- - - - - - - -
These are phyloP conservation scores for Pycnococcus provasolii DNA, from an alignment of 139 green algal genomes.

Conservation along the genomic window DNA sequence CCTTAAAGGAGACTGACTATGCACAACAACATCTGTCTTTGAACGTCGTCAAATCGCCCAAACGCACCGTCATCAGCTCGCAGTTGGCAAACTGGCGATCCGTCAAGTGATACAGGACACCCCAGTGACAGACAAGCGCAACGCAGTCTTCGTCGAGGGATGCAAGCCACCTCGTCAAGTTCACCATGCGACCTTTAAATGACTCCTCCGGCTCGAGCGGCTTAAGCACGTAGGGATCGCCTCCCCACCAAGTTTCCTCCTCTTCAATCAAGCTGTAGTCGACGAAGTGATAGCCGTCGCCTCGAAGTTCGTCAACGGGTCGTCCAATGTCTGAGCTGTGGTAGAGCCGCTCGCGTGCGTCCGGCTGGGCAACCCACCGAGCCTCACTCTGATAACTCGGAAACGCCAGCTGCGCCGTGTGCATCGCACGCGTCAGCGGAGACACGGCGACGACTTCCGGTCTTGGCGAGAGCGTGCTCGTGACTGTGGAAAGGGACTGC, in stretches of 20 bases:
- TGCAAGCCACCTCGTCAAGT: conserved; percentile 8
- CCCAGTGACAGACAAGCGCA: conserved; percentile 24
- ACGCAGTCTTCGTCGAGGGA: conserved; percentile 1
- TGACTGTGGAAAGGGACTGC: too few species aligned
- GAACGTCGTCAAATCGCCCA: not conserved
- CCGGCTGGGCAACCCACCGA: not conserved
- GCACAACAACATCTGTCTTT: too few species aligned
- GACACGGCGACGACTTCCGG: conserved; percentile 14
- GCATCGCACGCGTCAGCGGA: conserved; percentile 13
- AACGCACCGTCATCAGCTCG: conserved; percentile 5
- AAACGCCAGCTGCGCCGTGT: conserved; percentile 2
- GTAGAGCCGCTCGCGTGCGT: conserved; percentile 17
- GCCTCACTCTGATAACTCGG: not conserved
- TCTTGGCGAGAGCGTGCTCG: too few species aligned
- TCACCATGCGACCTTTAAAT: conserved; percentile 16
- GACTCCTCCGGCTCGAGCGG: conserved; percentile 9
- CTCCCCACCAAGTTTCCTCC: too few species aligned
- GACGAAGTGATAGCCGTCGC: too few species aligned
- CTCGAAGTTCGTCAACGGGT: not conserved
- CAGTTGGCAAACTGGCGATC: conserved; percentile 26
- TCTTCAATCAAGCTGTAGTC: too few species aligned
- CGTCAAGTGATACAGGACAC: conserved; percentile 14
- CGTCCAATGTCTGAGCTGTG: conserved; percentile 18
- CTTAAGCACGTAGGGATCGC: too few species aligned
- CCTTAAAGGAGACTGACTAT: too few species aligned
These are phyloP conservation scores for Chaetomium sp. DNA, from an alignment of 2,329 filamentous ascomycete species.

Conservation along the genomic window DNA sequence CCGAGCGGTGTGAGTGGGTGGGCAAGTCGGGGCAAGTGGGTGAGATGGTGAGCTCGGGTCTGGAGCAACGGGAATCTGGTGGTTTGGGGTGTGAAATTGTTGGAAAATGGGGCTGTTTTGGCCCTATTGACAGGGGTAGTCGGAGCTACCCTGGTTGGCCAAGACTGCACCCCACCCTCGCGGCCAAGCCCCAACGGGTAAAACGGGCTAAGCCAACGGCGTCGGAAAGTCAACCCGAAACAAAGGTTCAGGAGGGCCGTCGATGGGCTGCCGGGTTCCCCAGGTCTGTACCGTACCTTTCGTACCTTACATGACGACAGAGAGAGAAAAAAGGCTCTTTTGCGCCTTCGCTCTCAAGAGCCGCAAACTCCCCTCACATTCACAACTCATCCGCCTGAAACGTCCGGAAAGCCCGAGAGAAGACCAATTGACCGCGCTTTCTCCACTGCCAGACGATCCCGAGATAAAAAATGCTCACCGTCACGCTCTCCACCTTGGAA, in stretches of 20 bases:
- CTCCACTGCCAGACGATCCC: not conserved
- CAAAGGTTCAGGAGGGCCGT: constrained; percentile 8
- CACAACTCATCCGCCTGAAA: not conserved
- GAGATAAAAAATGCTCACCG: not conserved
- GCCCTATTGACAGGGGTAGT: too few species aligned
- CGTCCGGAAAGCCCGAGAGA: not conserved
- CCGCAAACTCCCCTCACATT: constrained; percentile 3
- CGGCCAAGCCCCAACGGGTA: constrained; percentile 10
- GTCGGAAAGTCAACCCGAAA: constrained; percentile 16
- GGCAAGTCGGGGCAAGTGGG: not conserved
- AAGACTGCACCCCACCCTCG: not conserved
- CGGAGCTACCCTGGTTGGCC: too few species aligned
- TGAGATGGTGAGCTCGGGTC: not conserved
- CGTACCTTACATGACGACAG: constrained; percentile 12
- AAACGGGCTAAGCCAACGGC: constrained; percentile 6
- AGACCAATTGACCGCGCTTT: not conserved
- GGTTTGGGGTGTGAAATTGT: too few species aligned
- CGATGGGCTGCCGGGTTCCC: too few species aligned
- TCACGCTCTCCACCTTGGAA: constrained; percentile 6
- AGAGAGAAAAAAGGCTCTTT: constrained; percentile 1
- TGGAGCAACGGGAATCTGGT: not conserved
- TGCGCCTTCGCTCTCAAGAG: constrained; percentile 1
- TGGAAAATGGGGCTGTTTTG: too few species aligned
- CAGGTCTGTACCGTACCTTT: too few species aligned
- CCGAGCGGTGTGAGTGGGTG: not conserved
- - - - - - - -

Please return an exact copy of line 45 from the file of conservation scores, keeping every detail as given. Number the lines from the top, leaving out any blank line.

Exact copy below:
- AGACCAATTGACCGCGCTTT: not conserved